One of the objectives of the Biodiversa project ‘RangeX’, is to better understand how altered plant interactions with soil biota mediate the impacts of climate warming on range-expanding plant species and how altered plant-soil biota interactions as a result of range expansions will impact key ecosystem functions.
The project's full name is "Mechanisms underlying the success and impacts on biodiversity and ecosystem functioning of range-expanding species under climate change".
Plants on the move
Plants are on the move due to climate change and through biological invasions, many expanding their ranges across elevation gradients. This is resulting in novel biological communities of resident and range-expanding species. But which species will be the winners and losers of climate change, and what their impacts will be on biodiversity and key ecosystem services like carbon storage or pollination, remain poorly understood.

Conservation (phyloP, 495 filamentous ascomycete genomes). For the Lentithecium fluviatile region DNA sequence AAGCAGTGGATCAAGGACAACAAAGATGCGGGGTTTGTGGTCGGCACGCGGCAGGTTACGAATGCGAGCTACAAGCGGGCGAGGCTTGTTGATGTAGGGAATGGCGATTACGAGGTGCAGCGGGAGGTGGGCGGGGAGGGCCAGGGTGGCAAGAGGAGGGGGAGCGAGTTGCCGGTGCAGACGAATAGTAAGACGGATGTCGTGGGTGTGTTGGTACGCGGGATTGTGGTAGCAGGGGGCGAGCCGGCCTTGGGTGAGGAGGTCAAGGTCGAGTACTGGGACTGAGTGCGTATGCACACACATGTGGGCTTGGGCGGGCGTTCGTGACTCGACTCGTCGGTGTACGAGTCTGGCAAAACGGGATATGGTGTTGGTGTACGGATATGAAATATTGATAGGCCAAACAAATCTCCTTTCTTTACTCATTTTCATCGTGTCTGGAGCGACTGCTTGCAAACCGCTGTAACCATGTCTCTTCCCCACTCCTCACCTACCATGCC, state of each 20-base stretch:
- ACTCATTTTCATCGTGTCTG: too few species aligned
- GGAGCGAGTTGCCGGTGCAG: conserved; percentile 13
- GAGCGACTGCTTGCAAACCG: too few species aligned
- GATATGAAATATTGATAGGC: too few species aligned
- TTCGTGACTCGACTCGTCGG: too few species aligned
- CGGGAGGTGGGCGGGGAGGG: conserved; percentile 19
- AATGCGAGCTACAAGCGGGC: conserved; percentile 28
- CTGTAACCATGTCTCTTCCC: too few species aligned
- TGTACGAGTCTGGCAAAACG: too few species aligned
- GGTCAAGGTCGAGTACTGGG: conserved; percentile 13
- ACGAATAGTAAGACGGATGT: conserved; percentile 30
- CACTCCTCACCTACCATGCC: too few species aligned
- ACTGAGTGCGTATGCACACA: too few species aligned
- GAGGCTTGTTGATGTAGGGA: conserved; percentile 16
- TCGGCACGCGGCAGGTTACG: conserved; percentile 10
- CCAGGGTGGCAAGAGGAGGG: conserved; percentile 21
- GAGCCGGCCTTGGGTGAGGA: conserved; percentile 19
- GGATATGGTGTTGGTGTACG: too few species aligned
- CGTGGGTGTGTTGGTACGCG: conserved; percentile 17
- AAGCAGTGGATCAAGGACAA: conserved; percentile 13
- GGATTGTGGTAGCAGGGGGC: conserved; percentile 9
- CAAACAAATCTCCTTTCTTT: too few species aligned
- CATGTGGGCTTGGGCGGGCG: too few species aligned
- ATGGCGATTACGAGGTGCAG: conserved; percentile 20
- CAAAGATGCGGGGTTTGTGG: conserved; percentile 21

There is therefore a need to achieve both a process-based understanding of range expansions, and a shared understanding of this issue between researchers, natural resource managers and policymakers.
Elevation gradients as a model system
We use elevational gradients in mountain ecosystems as a model system, and we combine survey data, innovative field experiments and comparative studies under controlled conditions to disentangle the drivers of range expansions, and their ecosystem impacts.
Specifically, we try to link soil chemistry and soil biota (microbes, fauna) with the success of novel species establishment using soils sampled from elevational transects established by the global Mountain Invasion Research Network. We also parse out effects of soil chemical and biotic properties in the performance of range-expanding plant species under climate warming using controlled climate-chamber soil inoculation experiments.